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Russia Will Be ‘Forced to Respond’ if U.S. Does Not Engage on Security Demands

Russia first sent its list of demands to the U.S. and NATO last December. MFA Russia / flickr (CC-BY-NC-SA-2.0.)

Russia on Thursday said it will be “forced to respond” with military-technical measures if the United States does not agree to its security demands.

In an 11-page document presented to American officials, the Kremlin slammed the U.S. for not engaging with Russia’s security concerns and called for “legal guarantees” that Ukraine will never become a NATO member. 

“In the absence of any readiness from the American side to agree on firm, legally binding guarantees to ensure our security … Russia will be forced to respond, including through the implementation of military-technical measures,” the document says, according to text published by the state-run TASS news agency.

Western governments have boosted supplies of hi-tech military equipment to Ukraine since the standoff with Russia first escalated last year. Intelligence agencies have said Moscow has amassed up to 130,000 troops and that an invasion of Ukraine could be “imminent.” 

Moscow has denied it is planning an invasion of Ukraine, a statement it repeated in Thursday’s written responses.

"There is no 'Russian invasion' of Ukraine, which the United States and its allies have been announcing officially since last fall, and it is not planned," the document said.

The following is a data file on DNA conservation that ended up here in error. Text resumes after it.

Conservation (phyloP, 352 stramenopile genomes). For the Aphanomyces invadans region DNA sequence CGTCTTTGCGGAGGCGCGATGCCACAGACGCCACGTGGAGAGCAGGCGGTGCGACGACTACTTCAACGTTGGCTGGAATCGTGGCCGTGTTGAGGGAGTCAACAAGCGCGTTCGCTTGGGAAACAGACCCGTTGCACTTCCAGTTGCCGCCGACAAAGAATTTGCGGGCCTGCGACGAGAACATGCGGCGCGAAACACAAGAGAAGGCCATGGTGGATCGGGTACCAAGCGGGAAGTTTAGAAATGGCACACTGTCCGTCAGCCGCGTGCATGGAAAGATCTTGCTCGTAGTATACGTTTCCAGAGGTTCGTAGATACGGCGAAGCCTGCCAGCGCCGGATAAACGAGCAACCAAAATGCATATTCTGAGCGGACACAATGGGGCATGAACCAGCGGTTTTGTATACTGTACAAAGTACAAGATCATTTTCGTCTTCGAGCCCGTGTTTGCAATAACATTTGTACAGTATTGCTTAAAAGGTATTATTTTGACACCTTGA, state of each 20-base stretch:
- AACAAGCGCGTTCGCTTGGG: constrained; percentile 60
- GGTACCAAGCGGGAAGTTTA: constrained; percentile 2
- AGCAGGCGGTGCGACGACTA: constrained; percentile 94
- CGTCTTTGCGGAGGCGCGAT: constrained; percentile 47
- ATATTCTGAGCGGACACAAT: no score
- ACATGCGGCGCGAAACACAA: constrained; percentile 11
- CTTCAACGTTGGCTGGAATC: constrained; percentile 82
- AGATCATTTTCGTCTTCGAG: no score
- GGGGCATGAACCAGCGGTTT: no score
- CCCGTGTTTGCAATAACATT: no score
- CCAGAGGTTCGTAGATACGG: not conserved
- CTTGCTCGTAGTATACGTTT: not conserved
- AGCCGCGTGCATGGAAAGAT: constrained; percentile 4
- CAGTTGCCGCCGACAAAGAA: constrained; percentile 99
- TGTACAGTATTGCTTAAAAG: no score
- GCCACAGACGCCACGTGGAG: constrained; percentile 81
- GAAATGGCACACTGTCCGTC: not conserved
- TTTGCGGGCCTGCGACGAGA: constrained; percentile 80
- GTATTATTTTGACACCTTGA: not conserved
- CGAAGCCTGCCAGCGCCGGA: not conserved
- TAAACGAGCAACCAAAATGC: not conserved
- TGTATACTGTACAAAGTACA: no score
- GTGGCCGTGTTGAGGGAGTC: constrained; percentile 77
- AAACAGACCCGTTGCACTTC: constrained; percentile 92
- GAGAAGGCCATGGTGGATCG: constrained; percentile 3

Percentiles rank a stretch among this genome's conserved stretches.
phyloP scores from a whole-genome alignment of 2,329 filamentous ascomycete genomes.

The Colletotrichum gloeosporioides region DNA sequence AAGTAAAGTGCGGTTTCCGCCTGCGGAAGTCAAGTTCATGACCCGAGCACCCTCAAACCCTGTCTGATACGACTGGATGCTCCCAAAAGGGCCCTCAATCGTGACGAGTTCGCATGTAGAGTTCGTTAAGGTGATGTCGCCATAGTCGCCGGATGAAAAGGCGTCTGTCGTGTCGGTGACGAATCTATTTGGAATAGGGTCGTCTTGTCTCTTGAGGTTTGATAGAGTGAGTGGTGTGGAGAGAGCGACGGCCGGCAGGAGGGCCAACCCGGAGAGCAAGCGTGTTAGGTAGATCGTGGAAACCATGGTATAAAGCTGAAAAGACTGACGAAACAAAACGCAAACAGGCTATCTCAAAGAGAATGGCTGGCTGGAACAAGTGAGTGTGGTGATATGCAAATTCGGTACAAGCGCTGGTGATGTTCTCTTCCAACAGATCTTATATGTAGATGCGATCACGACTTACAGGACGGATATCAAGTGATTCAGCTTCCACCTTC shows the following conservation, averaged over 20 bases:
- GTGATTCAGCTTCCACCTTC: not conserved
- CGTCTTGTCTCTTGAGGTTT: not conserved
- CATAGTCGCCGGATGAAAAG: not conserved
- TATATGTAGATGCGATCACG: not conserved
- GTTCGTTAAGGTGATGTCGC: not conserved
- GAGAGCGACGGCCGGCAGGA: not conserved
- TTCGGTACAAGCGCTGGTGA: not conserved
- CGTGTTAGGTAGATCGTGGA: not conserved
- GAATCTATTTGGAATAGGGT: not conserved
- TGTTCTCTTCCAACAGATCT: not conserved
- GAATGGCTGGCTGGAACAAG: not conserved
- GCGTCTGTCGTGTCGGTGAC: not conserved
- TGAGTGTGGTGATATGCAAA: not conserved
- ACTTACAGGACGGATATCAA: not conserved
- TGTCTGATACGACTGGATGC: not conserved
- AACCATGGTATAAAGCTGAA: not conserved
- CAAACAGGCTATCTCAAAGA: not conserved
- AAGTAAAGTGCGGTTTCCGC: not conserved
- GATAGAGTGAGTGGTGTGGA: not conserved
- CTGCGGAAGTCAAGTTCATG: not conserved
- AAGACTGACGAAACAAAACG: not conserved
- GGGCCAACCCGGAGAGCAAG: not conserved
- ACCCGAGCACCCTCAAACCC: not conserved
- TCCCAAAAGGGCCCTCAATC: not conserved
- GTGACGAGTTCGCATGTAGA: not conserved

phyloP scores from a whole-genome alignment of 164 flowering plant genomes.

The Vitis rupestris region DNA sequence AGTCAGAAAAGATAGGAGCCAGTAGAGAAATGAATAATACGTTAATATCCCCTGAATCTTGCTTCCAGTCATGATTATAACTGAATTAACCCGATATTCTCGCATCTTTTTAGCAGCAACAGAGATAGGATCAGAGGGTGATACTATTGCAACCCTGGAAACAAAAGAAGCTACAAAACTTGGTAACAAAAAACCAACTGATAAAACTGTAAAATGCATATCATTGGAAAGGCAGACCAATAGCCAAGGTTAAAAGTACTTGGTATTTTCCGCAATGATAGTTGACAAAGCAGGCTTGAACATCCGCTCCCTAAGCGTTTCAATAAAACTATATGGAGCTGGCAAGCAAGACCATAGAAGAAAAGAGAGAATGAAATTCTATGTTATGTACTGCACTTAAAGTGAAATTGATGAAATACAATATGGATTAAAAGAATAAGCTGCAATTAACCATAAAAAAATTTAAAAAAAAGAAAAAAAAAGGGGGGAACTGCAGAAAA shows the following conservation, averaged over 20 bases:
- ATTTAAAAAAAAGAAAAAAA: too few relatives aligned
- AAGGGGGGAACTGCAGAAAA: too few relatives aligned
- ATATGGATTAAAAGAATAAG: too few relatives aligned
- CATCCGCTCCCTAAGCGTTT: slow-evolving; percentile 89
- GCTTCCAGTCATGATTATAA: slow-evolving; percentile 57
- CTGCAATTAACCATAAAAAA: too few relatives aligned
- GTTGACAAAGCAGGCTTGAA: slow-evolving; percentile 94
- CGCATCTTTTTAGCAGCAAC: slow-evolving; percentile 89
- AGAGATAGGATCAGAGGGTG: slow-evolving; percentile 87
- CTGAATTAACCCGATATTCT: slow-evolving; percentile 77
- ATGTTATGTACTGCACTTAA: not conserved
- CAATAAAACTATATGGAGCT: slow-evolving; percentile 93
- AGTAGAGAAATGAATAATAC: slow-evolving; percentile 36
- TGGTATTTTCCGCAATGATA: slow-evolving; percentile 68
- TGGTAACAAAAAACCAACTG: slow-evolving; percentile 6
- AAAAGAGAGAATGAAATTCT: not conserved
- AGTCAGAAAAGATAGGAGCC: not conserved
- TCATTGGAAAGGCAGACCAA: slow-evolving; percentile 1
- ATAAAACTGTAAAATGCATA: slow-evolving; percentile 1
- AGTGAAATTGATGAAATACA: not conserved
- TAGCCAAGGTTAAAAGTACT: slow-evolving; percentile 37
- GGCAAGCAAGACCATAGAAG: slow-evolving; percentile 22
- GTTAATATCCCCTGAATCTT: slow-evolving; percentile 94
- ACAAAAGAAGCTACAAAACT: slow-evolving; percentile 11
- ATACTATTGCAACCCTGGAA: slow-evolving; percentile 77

Russia also called on the U.S. and NATO to “stop the supply of weapons to Ukraine, withdraw all Western advisers and instructors from the country, stop participating in joint exercises with Ukraine’s armed forces and withdraw all foreign weapons previously supplied to Kyiv.”

Moscow’s recent announcements of a troop drawdown have been met with skepticism. The U.S. and other NATO allies continue to warn of a possibly devastating Russian invasion and say they have seen little proof of Moscow’s announced withdrawal.

Russia first sent its list of demands to the U.S. and NATO last December. Western governments responded in January, but Moscow has said the answers “ignored” its key points.

Russia said its proposals were a “complete package” which could not be discussed individually. The U.S. had offered compromises on areas such as limits on missile deployments — an offer Russia dismissed on Thursday.

“The Russian proposals are of a package nature and should be considered in the whole, without focusing on individual components. As for the issue of arms control, we are considering them only in the general context of a comprehensive package approach to resolving the general problem of security guarantees,” the document said.

Russia also repeated its demands that the U.S. pull its troops out of all NATO countries that joined the alliance after 1997, such as the Baltic states and several other eastern and central European members.

Russia’s response came as it expelled the No. 2 U.S. diplomat in Moscow in another sign of potentially escalating tensions between the two countries. 

AFP contributed reporting.

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